Louis B. Mayer

Mayer had instigated the creation of the Academy as a means for staving off unionization efforts in Hollywood. As the story goes, his attempts to use MGM workers to construct his new Santa Monica beach house were foiled by a 1926 union contract which made studio laborers prohibitively expensive to employ for outside projects, even those strong-armed by the Big Boss. Mayer was outraged; he had been able to use MGM art director Cedric Gibbons to design his beach house because designers, as well as writers, directors, actors and producers, had not yet organized into guilds. By inviting prominent members of each profession into a fraternity (and it was mainly men at first; Mary Pickford was one of three women among the founding 36 members) known as A.M.P.A.S., Mayer staved off the further alphabet-souping of Hollywood talent into the S.A.G., D.G.A., W.G.A., etc. for several years.

Awards were an afterthought in the initial A.M.P.A.S. meetings, but they soon grew to become a crucial strategy of studio/employee relations. "I found that the best way to handle [moviemakers] was to hang medals all over them," Scott Eyman quotes Mayer in his biography of the mogul. "If I got them cups and awards they'd kill themselves to produce what I wanted. That's why the Academy Award was created." This quote might help explain why that first year, the statuettes (also designed by Gibbons) were often given out for a body of work, not for a contribution to a particular film. For example, Janet Gaynor won the first Actress award for her work in three films: 7th Heaven, Sunrise and Street Angel. German star Emil Jannings won the Actor statuette for two roles he played during his brief stint in Hollywood: The Last Command and The Way of All Flesh, which is the only Academy-Award winning performance in what is now considered to be a "lost film" — if you find it please inform the Academy Film Archive!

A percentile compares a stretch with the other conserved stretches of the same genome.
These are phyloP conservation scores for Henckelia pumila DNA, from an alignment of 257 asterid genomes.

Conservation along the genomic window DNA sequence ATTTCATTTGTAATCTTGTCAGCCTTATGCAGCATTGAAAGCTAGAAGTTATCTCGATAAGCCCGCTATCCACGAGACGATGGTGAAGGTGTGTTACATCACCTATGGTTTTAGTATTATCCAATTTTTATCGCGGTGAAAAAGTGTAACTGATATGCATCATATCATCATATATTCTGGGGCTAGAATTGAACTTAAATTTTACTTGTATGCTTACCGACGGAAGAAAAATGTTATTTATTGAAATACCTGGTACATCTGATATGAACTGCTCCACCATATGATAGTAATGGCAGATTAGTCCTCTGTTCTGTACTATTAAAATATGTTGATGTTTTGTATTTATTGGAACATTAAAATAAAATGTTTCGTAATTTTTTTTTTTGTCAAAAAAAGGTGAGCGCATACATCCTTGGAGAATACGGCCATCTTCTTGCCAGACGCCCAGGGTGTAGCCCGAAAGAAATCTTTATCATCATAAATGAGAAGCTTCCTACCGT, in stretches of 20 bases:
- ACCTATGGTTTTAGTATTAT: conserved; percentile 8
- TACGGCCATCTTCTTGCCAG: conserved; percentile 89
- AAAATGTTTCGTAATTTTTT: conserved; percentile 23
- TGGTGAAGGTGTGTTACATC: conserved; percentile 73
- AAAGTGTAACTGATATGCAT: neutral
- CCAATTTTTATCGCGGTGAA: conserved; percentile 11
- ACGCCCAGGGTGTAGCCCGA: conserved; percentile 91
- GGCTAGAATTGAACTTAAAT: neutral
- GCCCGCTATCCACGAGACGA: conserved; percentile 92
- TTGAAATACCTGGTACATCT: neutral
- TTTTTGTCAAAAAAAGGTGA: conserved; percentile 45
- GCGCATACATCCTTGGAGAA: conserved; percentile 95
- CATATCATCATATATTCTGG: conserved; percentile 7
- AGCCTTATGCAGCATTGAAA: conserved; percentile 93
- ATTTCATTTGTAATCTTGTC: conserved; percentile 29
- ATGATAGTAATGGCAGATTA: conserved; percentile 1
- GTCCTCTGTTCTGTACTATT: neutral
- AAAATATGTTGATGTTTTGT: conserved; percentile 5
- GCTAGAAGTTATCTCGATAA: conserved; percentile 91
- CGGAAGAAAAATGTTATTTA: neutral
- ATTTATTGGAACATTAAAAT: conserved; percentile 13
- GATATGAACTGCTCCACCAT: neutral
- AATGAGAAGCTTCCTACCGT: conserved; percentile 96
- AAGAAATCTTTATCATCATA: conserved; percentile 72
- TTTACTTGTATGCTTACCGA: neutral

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Ishika Mohan / Fox Searchlight / Lol Crawley
Left: Danny Boyle in India. Right: JimMyron Ross and Tarra Riggs in Ballast.

On this edition of the Plastic Podcast, Robert Davis first talks with Danny Boyle about his new film, Slumdog Millionaire. Among other things, they chat about what drew him to the project, his impression of India, working with his co-director Loveleen Tandan, his strategy for editing multiple timelines, and the film's surprising depiction of torture — over a game show.

Then Rob talks with Lance Hammer whose debut film, Ballast, is moving gradually around the country. They talk about the music he almost added, the eye of an art director, the impact of Godard and the Dardenne brothers on the film, the way he gleaned dialogue from his extensive, "architectural" process of rehearsal and improvisation, and the tone of the Mississippi delta.

0:00 Intro
3:09 Interview: Danny Boyle on Slumdog Millionaire
17:24 Interview: Lance Hammer on Ballast
33:43 Outro

Further Reading and Listening

Update: 15 December 2008
Excerpts from the interview with Lance Hammer appear at